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High Performance Teams (HPTs) is a term of art referring to teams, organizations, or virtual groups that are highly focused on their goals.

OverviewEdit

In less than a year, HPTs achieved a quantum leap in business results in all key success dimensions, including customer-, employee-, shareholder- and operational value-added dimensions. First described in detail by the Tavistock Institute, Great Britain, in the 1950s, HPTs gained popular acceptance in the United States by the 1980s, with adoption by organizations such as General Electric, Boeing, Digital Equipment Corporation (now HP), and others. In each of these cases, major change was created through the shifting of organizational culture, merging the business goals of the organization with the social needs of the individuals.

Due to its initial success, many organizations attempted to copy HPTs. However, without understanding the underlying dynamics that created them, and without adequate time and resources to develop them, most of these attempts failed. With this failure, HPTs fell out of general favor by 1995, and the term High Performance began to be used in a promotional context, rather than a performance-based one.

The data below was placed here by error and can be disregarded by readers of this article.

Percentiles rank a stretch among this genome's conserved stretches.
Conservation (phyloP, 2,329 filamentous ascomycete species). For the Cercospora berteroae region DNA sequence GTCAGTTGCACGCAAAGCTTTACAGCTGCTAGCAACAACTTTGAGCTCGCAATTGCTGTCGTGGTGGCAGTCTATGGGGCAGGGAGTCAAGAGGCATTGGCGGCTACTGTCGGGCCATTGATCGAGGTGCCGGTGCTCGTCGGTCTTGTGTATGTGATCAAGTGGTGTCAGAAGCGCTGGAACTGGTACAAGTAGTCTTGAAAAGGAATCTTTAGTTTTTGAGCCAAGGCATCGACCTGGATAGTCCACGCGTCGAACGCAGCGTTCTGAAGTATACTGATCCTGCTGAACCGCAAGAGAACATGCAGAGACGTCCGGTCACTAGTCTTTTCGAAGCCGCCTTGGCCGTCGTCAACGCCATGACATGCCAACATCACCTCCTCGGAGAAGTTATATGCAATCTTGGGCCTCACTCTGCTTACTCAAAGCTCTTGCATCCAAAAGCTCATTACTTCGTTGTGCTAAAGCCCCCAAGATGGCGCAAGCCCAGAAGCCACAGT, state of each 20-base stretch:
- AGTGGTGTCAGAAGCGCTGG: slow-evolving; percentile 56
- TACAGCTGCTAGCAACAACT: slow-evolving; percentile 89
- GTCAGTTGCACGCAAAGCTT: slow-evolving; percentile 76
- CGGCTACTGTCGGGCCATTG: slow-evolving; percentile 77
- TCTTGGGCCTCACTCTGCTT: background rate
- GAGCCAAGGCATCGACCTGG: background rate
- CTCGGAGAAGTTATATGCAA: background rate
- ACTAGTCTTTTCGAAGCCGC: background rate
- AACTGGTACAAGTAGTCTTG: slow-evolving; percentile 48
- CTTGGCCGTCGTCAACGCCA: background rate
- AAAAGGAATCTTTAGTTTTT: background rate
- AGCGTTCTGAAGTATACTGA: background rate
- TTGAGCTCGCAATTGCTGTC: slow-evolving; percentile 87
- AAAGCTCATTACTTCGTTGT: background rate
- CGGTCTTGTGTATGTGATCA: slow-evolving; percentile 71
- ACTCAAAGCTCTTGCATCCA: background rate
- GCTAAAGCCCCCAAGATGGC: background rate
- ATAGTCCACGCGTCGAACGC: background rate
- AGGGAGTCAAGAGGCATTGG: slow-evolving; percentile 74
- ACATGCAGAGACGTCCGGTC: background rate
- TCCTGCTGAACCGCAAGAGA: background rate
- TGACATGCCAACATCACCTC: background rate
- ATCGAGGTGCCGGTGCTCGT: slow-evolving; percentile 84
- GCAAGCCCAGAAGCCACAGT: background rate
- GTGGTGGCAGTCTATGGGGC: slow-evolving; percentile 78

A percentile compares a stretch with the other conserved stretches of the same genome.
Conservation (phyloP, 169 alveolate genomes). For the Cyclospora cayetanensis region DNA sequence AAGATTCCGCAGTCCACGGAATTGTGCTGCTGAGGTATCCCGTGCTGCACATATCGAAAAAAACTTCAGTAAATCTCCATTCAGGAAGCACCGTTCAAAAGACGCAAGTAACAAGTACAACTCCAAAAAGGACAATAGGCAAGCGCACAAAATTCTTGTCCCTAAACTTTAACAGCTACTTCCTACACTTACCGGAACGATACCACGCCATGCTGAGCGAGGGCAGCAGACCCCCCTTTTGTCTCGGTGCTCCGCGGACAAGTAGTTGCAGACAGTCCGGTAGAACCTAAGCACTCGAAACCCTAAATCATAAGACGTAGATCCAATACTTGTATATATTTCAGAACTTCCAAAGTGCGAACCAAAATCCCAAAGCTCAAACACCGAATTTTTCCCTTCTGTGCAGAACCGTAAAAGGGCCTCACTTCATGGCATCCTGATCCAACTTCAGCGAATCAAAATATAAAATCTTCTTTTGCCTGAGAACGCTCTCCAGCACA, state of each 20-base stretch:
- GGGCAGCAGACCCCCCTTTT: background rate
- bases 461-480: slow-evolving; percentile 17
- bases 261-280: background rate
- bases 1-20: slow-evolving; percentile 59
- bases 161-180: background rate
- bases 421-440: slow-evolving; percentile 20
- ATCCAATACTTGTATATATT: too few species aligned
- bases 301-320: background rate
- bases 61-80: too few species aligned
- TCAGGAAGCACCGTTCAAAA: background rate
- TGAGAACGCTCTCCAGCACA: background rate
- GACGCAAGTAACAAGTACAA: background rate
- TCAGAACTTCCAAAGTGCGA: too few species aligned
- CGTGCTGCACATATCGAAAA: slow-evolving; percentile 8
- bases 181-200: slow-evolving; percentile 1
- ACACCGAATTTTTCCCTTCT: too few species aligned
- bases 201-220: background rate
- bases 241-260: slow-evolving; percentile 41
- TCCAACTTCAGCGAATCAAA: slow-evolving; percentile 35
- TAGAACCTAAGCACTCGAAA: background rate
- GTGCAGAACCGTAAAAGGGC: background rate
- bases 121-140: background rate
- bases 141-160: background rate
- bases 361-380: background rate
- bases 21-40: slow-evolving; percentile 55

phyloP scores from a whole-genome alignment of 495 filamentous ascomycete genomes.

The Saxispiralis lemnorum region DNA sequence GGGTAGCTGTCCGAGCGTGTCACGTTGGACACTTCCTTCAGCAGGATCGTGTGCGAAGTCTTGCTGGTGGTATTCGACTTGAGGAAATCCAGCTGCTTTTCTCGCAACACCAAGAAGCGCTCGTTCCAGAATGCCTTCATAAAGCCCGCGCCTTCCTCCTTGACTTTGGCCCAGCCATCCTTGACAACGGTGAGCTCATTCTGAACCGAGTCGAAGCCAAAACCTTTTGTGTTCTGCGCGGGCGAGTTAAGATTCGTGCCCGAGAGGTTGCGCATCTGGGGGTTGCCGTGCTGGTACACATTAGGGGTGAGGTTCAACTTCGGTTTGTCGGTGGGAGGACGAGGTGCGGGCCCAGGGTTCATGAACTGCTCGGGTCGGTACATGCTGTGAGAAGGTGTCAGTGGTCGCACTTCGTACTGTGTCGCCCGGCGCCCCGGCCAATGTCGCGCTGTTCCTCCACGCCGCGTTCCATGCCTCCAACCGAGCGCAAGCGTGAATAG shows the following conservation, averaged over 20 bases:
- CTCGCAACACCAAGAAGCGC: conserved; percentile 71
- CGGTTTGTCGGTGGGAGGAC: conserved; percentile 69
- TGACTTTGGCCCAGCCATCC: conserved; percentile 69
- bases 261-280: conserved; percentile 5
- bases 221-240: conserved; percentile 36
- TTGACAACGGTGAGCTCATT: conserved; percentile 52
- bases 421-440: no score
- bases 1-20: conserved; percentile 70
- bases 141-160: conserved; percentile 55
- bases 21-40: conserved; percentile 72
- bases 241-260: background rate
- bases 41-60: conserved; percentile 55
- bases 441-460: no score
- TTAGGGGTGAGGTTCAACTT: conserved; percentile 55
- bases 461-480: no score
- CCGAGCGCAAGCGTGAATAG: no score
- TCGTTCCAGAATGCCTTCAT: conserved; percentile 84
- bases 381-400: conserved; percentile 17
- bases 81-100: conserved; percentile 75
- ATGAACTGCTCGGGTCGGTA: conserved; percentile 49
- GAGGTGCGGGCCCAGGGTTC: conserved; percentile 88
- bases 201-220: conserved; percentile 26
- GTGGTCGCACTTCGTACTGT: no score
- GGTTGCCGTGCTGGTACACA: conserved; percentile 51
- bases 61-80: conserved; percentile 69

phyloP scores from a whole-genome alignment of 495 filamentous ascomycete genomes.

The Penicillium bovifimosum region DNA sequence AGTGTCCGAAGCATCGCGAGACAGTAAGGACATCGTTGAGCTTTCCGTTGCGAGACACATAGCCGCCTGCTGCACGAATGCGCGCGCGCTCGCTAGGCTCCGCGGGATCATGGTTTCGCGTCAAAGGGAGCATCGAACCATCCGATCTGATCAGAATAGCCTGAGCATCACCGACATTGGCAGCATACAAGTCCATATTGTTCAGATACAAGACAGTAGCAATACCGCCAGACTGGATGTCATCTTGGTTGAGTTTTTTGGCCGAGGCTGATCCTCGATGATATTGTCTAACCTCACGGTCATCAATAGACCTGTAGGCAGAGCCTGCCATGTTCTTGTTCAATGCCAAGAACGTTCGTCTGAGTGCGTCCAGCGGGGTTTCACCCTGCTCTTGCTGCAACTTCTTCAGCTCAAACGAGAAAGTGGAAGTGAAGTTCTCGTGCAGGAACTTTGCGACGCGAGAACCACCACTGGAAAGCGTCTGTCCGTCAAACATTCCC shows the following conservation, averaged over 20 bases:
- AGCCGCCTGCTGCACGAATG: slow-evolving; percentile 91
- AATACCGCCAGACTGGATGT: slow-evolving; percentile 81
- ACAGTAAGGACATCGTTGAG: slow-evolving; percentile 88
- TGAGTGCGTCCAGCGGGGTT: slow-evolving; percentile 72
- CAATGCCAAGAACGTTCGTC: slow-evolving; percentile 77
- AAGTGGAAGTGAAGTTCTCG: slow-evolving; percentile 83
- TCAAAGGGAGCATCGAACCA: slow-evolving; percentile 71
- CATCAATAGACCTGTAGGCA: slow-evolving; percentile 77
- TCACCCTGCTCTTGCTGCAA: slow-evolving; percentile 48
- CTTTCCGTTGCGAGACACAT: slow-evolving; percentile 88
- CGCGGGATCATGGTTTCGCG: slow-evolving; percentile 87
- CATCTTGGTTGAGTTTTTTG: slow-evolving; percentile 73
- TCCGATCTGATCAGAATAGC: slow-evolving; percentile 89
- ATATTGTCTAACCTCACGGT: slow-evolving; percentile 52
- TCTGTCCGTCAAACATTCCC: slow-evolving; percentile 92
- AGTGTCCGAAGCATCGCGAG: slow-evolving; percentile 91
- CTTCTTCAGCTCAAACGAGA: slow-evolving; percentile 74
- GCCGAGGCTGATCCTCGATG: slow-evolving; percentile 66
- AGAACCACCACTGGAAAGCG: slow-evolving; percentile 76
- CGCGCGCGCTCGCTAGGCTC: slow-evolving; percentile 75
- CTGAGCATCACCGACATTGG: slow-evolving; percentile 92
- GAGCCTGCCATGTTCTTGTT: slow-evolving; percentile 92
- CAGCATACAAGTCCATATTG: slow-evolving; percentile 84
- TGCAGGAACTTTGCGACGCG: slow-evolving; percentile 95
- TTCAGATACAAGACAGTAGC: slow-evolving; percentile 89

Recently, some private sector and government sector organizations have placed new focus on HPTs, as new studies and understandings have identified the key processes and team dynamics necessary to create all-around quantum performance improvements. With these new tools, organizations such as Kraft Foods, General Electric, Exelon, and the US government have focused new attention on High Performance Teams.

In Great Britain, high performance workplaces are defined as being those organizations where workers are actively communicated with and involved in the decisions directly affecting the workers. By regulation of the Department of Trade and Industry, these workplaces will be required in most organizations by 2008. While high performance workplaces are not HPTs, virtually all HPTs are high performance workplaces.

ReferencesEdit

  • Center for Collaborative Organizations, University of North Texas, Denton, Texas
  • Hanlan: High Performance Teams: How to Make them Work, Praeger Press, 2004
  • High Performance Workplaces - Informing and Consulting Employees, UK DTI, 2003
  • Katzenbach et al: The Wisdom of Teams, HarperBusiness, 2003
  • Wellins et al: Empowered Teams: Creating Self-Directed Work Groups..., Jossey-Bass, 1991
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